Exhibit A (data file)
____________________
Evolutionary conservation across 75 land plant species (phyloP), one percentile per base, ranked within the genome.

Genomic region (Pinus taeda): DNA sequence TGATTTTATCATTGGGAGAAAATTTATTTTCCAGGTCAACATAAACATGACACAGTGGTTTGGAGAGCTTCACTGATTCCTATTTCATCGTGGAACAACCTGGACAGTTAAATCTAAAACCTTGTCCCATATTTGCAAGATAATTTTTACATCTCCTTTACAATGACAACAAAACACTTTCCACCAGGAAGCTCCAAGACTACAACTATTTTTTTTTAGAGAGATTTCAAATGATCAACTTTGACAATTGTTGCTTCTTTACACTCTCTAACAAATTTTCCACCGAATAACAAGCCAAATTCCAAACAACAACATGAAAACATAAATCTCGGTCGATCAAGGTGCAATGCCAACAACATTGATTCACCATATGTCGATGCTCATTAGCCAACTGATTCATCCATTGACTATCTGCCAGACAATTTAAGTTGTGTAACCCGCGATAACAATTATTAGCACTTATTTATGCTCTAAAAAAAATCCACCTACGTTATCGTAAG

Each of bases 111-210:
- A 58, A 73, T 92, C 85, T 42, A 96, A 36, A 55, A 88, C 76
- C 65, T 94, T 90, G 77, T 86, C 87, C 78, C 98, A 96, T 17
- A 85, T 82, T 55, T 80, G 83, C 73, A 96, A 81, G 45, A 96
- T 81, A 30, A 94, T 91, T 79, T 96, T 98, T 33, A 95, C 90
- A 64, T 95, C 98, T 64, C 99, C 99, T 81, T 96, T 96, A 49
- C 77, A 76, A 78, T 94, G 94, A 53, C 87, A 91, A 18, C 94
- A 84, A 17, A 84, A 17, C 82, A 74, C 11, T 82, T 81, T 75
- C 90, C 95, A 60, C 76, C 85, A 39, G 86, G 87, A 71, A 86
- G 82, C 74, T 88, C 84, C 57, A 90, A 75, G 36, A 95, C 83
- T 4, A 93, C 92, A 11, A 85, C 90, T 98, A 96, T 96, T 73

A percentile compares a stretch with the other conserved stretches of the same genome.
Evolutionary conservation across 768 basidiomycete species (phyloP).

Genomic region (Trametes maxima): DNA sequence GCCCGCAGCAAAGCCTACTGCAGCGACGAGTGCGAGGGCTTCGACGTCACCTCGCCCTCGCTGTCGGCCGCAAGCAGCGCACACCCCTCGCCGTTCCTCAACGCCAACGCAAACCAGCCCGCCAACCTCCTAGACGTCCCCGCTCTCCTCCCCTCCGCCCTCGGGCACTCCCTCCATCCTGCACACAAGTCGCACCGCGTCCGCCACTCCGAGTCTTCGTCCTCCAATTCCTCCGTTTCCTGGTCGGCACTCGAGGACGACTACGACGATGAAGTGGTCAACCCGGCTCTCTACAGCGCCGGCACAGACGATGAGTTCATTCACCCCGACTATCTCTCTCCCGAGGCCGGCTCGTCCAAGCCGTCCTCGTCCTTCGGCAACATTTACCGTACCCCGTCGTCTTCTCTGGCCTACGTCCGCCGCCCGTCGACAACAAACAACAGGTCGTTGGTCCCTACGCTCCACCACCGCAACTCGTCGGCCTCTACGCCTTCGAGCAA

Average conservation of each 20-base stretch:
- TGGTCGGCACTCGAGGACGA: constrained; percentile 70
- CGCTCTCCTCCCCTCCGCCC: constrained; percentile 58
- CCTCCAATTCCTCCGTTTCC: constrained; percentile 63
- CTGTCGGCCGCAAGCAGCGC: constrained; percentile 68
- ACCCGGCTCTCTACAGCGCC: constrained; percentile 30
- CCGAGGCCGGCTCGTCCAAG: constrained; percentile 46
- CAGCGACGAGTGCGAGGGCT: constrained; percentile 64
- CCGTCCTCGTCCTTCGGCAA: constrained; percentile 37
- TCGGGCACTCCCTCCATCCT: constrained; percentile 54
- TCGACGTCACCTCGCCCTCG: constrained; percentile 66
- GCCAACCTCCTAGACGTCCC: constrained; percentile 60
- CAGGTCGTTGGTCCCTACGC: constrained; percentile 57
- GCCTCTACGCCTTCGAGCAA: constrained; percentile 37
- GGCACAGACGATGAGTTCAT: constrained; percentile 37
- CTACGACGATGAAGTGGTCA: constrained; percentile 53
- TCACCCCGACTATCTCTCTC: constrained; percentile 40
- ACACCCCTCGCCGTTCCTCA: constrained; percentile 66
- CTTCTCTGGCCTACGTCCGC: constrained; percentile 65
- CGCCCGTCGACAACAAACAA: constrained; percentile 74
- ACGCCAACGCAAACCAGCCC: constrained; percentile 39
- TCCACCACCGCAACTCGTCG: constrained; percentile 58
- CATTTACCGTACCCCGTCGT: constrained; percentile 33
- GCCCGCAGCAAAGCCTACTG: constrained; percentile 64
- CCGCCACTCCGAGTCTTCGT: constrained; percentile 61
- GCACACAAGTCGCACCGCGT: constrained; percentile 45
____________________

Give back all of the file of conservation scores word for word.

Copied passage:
Evolutionary conservation across 75 land plant species (phyloP), one percentile per base, ranked within the genome.

Genomic region (Pinus taeda): DNA sequence TGATTTTATCATTGGGAGAAAATTTATTTTCCAGGTCAACATAAACATGACACAGTGGTTTGGAGAGCTTCACTGATTCCTATTTCATCGTGGAACAACCTGGACAGTTAAATCTAAAACCTTGTCCCATATTTGCAAGATAATTTTTACATCTCCTTTACAATGACAACAAAACACTTTCCACCAGGAAGCTCCAAGACTACAACTATTTTTTTTTAGAGAGATTTCAAATGATCAACTTTGACAATTGTTGCTTCTTTACACTCTCTAACAAATTTTCCACCGAATAACAAGCCAAATTCCAAACAACAACATGAAAACATAAATCTCGGTCGATCAAGGTGCAATGCCAACAACATTGATTCACCATATGTCGATGCTCATTAGCCAACTGATTCATCCATTGACTATCTGCCAGACAATTTAAGTTGTGTAACCCGCGATAACAATTATTAGCACTTATTTATGCTCTAAAAAAAATCCACCTACGTTATCGTAAG

Each of bases 111-210:
- A 58, A 73, T 92, C 85, T 42, A 96, A 36, A 55, A 88, C 76
- C 65, T 94, T 90, G 77, T 86, C 87, C 78, C 98, A 96, T 17
- A 85, T 82, T 55, T 80, G 83, C 73, A 96, A 81, G 45, A 96
- T 81, A 30, A 94, T 91, T 79, T 96, T 98, T 33, A 95, C 90
- A 64, T 95, C 98, T 64, C 99, C 99, T 81, T 96, T 96, A 49
- C 77, A 76, A 78, T 94, G 94, A 53, C 87, A 91, A 18, C 94
- A 84, A 17, A 84, A 17, C 82, A 74, C 11, T 82, T 81, T 75
- C 90, C 95, A 60, C 76, C 85, A 39, G 86, G 87, A 71, A 86
- G 82, C 74, T 88, C 84, C 57, A 90, A 75, G 36, A 95, C 83
- T 4, A 93, C 92, A 11, A 85, C 90, T 98, A 96, T 96, T 73

A percentile compares a stretch with the other conserved stretches of the same genome.
Evolutionary conservation across 768 basidiomycete species (phyloP).

Genomic region (Trametes maxima): DNA sequence GCCCGCAGCAAAGCCTACTGCAGCGACGAGTGCGAGGGCTTCGACGTCACCTCGCCCTCGCTGTCGGCCGCAAGCAGCGCACACCCCTCGCCGTTCCTCAACGCCAACGCAAACCAGCCCGCCAACCTCCTAGACGTCCCCGCTCTCCTCCCCTCCGCCCTCGGGCACTCCCTCCATCCTGCACACAAGTCGCACCGCGTCCGCCACTCCGAGTCTTCGTCCTCCAATTCCTCCGTTTCCTGGTCGGCACTCGAGGACGACTACGACGATGAAGTGGTCAACCCGGCTCTCTACAGCGCCGGCACAGACGATGAGTTCATTCACCCCGACTATCTCTCTCCCGAGGCCGGCTCGTCCAAGCCGTCCTCGTCCTTCGGCAACATTTACCGTACCCCGTCGTCTTCTCTGGCCTACGTCCGCCGCCCGTCGACAACAAACAACAGGTCGTTGGTCCCTACGCTCCACCACCGCAACTCGTCGGCCTCTACGCCTTCGAGCAA

Average conservation of each 20-base stretch:
- TGGTCGGCACTCGAGGACGA: constrained; percentile 70
- CGCTCTCCTCCCCTCCGCCC: constrained; percentile 58
- CCTCCAATTCCTCCGTTTCC: constrained; percentile 63
- CTGTCGGCCGCAAGCAGCGC: constrained; percentile 68
- ACCCGGCTCTCTACAGCGCC: constrained; percentile 30
- CCGAGGCCGGCTCGTCCAAG: constrained; percentile 46
- CAGCGACGAGTGCGAGGGCT: constrained; percentile 64
- CCGTCCTCGTCCTTCGGCAA: constrained; percentile 37
- TCGGGCACTCCCTCCATCCT: constrained; percentile 54
- TCGACGTCACCTCGCCCTCG: constrained; percentile 66
- GCCAACCTCCTAGACGTCCC: constrained; percentile 60
- CAGGTCGTTGGTCCCTACGC: constrained; percentile 57
- GCCTCTACGCCTTCGAGCAA: constrained; percentile 37
- GGCACAGACGATGAGTTCAT: constrained; percentile 37
- CTACGACGATGAAGTGGTCA: constrained; percentile 53
- TCACCCCGACTATCTCTCTC: constrained; percentile 40
- ACACCCCTCGCCGTTCCTCA: constrained; percentile 66
- CTTCTCTGGCCTACGTCCGC: constrained; percentile 65
- CGCCCGTCGACAACAAACAA: constrained; percentile 74
- ACGCCAACGCAAACCAGCCC: constrained; percentile 39
- TCCACCACCGCAACTCGTCG: constrained; percentile 58
- CATTTACCGTACCCCGTCGT: constrained; percentile 33
- GCCCGCAGCAAAGCCTACTG: constrained; percentile 64
- CCGCCACTCCGAGTCTTCGT: constrained; percentile 61
- GCACACAAGTCGCACCGCGT: constrained; percentile 45